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An experiment in Fritware Zero3

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I have always wanted to experiment with fritware and only having access to a small kiln that struggles to reach top temperatures I thought it may be worth trying out.


First some vague calculations to see if it makes sense.

I think electricity prices in the UK are pretty extortionate right now at £0.30-£0.60p a kwh. My kiln takes at least an extra 2.5h to get from 1100c to 1260c+ and at 3kwh * 0.40p * 2.5h = £3 extra a firing if I am getting a "good price" on electricity <_<

Clay can cost anywhere from £0.40 per kg to £1.30 per kg and I am assuming around 25% of that is water. A powdered stoneware costs about £1.50 a kg so lets call it £1 a kg for a ballpark figure buying 100-250kg a go.

I could fit maybe 10 mugs in my kiln at say 450g a mug so total clay cost would be £4.50, with the extra £3 a firing that means I can 'break even' with a fritware body costing £1.66 a kg. A Larger kiln should work out more efficient on energy I think so less extra cost.


I have two ball clays and a kaolin kicking around so after reading kaolin can take up to 30% frit I decided to start with the ball clays. Hyplas 71 and Hymod AT at £0.90 per kg (25kg bags). Not sure I am in the power or fiberglass industry but they sell it at pottery suppliers :lol:



Next are the frits that run from £6-10 a kg (25kg bags). I think they are pretty expensive in the UK.

I went with an Alkaline Frit (similar to 3110 but cheaper) and Ferro Frit 3124, 3134 and 3195 for the glaze and to try in the body.


At 5% frit to ball clay it will cost £1.16-1.31 per kg.

At 10% frit to ball clay it will cost £1.41-1.73 per kg.

At 20% frit to ball clay it will cost £1.93-2.56 per kg.


Looking at that I thought it was definitely worth trying as I could possibly get it under £1.66 a kg. I guess I need to factor in my time making the clay into the cost but if I am planning on casting I feel it would be similar anyway to making a stoneware slip.

I tested each ball clay with 5, 10, 13, 16 and 20% frit in the order Alkaline, 3124, 3134 and 3195. The last 4 tests have a 50/50 mix ball clay to kaolin and 20% of each frit. Fired to cone 03 and then boiled for 5 hours to get the absorption values.

The results actually came out better than I expected with Hymod ball clay and 10% alkaline frit getting to 0.5% absorption at £1.41 per kg I think B0011 I must have messed up as the data doesn't fit.

1656046732_AbsorptionTable.png.49c954ce84ace688f8167d69b1d2e2f6.png  AbsorptionGraph.png.0762cd982c7fb0bae8cf96597f24be8f.png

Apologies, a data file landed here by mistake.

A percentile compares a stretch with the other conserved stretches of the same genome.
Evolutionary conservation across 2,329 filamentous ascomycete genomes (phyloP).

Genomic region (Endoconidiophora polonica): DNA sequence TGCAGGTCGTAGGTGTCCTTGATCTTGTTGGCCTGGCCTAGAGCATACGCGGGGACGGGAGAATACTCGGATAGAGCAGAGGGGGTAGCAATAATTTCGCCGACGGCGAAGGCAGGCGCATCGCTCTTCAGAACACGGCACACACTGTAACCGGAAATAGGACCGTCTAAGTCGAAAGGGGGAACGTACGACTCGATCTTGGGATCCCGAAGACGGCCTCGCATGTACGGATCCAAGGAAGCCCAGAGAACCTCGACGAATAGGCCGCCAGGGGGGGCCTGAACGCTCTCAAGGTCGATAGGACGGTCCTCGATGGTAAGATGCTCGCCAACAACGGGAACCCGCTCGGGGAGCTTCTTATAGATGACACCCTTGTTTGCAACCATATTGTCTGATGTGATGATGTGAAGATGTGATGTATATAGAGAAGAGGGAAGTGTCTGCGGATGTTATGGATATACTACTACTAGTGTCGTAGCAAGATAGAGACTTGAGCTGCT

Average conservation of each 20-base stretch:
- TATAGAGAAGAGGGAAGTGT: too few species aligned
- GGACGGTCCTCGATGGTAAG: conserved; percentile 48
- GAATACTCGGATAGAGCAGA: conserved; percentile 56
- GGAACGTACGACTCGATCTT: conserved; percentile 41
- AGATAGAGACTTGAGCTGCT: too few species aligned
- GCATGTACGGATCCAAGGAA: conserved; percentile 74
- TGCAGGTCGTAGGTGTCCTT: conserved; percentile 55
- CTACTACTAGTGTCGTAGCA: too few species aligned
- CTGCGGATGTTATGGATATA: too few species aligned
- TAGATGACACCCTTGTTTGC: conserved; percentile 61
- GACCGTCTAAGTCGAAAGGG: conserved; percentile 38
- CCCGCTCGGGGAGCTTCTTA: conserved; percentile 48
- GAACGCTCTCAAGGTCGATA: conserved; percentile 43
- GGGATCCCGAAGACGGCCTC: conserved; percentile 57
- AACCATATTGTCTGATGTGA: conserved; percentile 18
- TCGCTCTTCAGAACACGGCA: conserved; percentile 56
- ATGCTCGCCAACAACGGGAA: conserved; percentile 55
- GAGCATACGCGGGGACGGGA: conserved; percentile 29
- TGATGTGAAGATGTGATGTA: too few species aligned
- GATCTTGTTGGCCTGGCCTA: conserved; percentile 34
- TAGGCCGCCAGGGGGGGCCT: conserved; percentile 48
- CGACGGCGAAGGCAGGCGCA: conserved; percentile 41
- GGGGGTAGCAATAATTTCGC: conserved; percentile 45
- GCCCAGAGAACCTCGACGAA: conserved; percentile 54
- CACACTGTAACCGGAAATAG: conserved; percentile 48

Colours are sort of accurate in this photo, not a very good camera on my phone.



Now I am experimenting with adding different Calcium Magnesium and Lithium fluxes to see what happens.

Reading that I could have issues with drying times using pure ball clay. It's interesting that the Hyplas has larger particles than Hymod but it is sold as the more plastic, maybe there's something I am missing.

Never did any working out for how much more the glaze costs so maybe that will make things look worse but hopefully it is such a small % total it doesn't make much difference.

Edited by High Bridge Pottery
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1 hour ago, High Bridge Pottery said:

I tested each ball clay with 5, 10, 13, 16 and 20% frit in the order Alkaline, 3124, 3134 and 3195. The last 4 tests have a 50/50 mix ball clay to kaolin and 20% of each frit. Fired to cone 03 and then boiled for 5 hours to get the absorption values.

The results actually came out better than I expected with Hymod ball clay and 10% alkaline frit getting to 0.5% absorption at £1.41 per kg

Just curious if you considered using a red earthenware and adding frit to that? From Hansen's Zero 3 page he speaks of needing 5% frit added to his earthenware to make it vitreous. Given that the frit is the expensive part of the mix it might be worth testing if you are okay with an earthenware colour. There is an earthenware available here that when fired to cone 04 has porosity at 6.0% but when fired to cone 02 porosity goes down to 1.5%,  anything like that where you live?

Nice experiment work!

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There don't seem to be many options here when it comes to buying powdered red clay. Quite a few white earthenware clays but from what I can tell they are a 50/50 mix ball clay to talc anyway. I have never been the biggest fan of red clay but if I can find some I will try it out.



The hymod clay and 5% alkaline frit (B0006) is already down at 1.2% porosity. It all depends where I want to put a line in the sand and call good on the vitrification side of things, anywhere under 3% seems OK.

I am hoping to add some feldspars soon but none in my old stock. Running tests with 5% frit and 5-10% whiting, dolomite, talc, wollastonite and spodumene to see how that changes things. Need to add something to speed up drying and keep it melting.



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3 hours ago, High Bridge Pottery said:

Need to add something to speed up drying and keep it melting.


Since you have kaolin why not cut the ball clay with that?

3 hours ago, High Bridge Pottery said:

It all depends where I want to put a line in the sand and call good on the vitrification side of things, anywhere under 3% seems OK.

On this side of the pond aiming for under 1 1/2% absorption is pretty common for pots that shouldn't weep.